Date: Wed, 11 Sep 2002

Subject: BLM draft National Mountain Bicycling Strategic Action Plan

Board of Directors

Sierra Club

85 Second Street

San Francisco, CA 94105-5799

Dear Members of the Board of Directors:

As a Sierra Club member, I would like to request that the Sierra Club

provide appropriate input to the Bureau of Land Management (BLM) on

the BLM's proposed National Mountain Bicycling Strategic Action Plan.

The public comment period ends 9/25/02. The Plan is described at:

A primary objective of the Plan is to provide a United States Government

endorsement for mountain biking on narrow trails. Such an endorsement

is completely at odds with the position taken by the Department of the

Interior in the previous federal litigation "Bicycle Trails Council of

Marin v. Babbitt", 82 F.3d 1445 (9th Cir. 1996). In that case, the

Sierra Club was one of several Defendants-Intervenors-Appellants and

the International Mountain Bicycling Association (IMBA) was one of the

Plaintiffs-Appellants; the Defendants' arguments in favor of prohibiting

mountain bicycling on narrow trails, which included descriptions of

environmental damage and the danger to park visitors, were upheld by

the United States Court of Appeals for the Ninth Circuit.

Please note that the above litigation extended two years past the 1994

signing of the Park City agreement between the Sierra Club and IMBA.

IMBA's name is mentioned 22 times in the proposed BLM Plan, which appears

considerably influenced by IMBA's positions that directly benefit

IMBA's commercial sponsors.

Such influence is unfortunate at a time when IMBA has emerged as a

leading threat to Wilderness in the United States. In California,

IMBA worked behind the scenes to substantially weaken Senator Boxer's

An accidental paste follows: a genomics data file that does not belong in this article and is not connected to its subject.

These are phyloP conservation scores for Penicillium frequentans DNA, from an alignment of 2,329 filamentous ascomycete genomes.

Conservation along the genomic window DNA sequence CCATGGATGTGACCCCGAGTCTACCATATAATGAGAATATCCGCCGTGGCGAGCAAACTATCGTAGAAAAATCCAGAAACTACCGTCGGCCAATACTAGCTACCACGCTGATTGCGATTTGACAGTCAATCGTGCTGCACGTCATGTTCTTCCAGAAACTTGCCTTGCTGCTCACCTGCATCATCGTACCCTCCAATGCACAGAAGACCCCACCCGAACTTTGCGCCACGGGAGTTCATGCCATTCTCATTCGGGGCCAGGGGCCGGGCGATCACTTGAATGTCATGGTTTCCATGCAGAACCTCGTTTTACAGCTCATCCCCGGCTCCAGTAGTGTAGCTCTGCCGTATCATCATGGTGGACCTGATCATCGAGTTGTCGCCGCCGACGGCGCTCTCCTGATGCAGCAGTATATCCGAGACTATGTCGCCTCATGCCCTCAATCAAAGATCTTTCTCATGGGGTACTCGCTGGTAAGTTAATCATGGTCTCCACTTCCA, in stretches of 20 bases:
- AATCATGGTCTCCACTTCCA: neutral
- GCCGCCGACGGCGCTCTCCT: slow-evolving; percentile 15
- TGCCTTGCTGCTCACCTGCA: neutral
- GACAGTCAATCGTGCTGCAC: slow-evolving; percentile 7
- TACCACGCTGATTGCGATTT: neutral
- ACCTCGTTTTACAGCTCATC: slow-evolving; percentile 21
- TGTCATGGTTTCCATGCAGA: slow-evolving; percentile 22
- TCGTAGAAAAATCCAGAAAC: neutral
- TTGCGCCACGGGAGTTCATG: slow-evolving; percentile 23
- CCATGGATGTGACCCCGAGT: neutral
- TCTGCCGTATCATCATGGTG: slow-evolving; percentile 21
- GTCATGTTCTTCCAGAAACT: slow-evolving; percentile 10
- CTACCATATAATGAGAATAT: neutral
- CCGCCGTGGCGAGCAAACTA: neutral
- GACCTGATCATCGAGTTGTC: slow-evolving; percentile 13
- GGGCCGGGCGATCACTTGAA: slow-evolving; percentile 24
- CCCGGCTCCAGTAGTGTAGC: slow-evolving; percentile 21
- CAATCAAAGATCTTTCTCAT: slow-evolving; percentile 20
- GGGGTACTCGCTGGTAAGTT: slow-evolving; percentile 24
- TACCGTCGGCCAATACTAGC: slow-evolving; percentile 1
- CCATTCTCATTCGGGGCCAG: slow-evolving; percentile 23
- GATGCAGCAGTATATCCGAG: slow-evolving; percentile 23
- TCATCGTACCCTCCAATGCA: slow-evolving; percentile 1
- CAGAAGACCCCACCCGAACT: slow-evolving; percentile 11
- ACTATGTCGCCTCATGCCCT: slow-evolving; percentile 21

proposed Wilderness Bill before it was introduced. Now IMBA is leading

the fight to have large areas removed from the bill (S. 2535). See:

Additionally, IMBA has has started a campaign to prevent Wilderness

designation of two key areas in Idaho. See:

The influence of IMBA on the BLM Plan, and the focus on permitting

mountain biking on narrow trails which should only be used by hikers, is

made clear in the Plan's Issue 5 of topic "Planning and Environmental

Considerations" (page 11 of the non-graphics version of the draft):

Issue 5: How best to provide and preserve single-track trails.

Rationale: Single-track trails exemplify the highest quality riding

experience for most mountain bicyclists. ...

A BLM official is quoted in the 8/31/02 Deseret News (Utah -,1249,405027639,00.html) article

"Smoother pedaling for bikers" as confirming a major reason for the plan:

"I really love that it finally legitimizes single track,"

said Cimarron Chacon, landscape architect for the (BLM) in St.

George. Chacon is putting together a countywide non-motorized

trail system, and trying to discern how best to provide and

preserve single-track trails is a major part of the plan.

As you are probably aware, responsible agencies such as the National Park

Service nearly always restrict mountain bicycles to wider paths such as

fire roads and very often only to designated paved surfaces (such is the

rule in Yosemite N.P.). These restrictions are to protect the safety

of pedestrians, minimize trail erosion and damage to trailside plants,

and reduce the impact of humans on wildlife (mountain bikers can travel

over a much greater area in a day than hikers). Once mountain bicycles

are permitted on an trail, activities such as wildlife viewing,


and flora identification become very difficult to participate in because

the focus of pedestrians must shift to avoiding collisions with mountain


Some of the primary mountain biking destinations on BLM land are around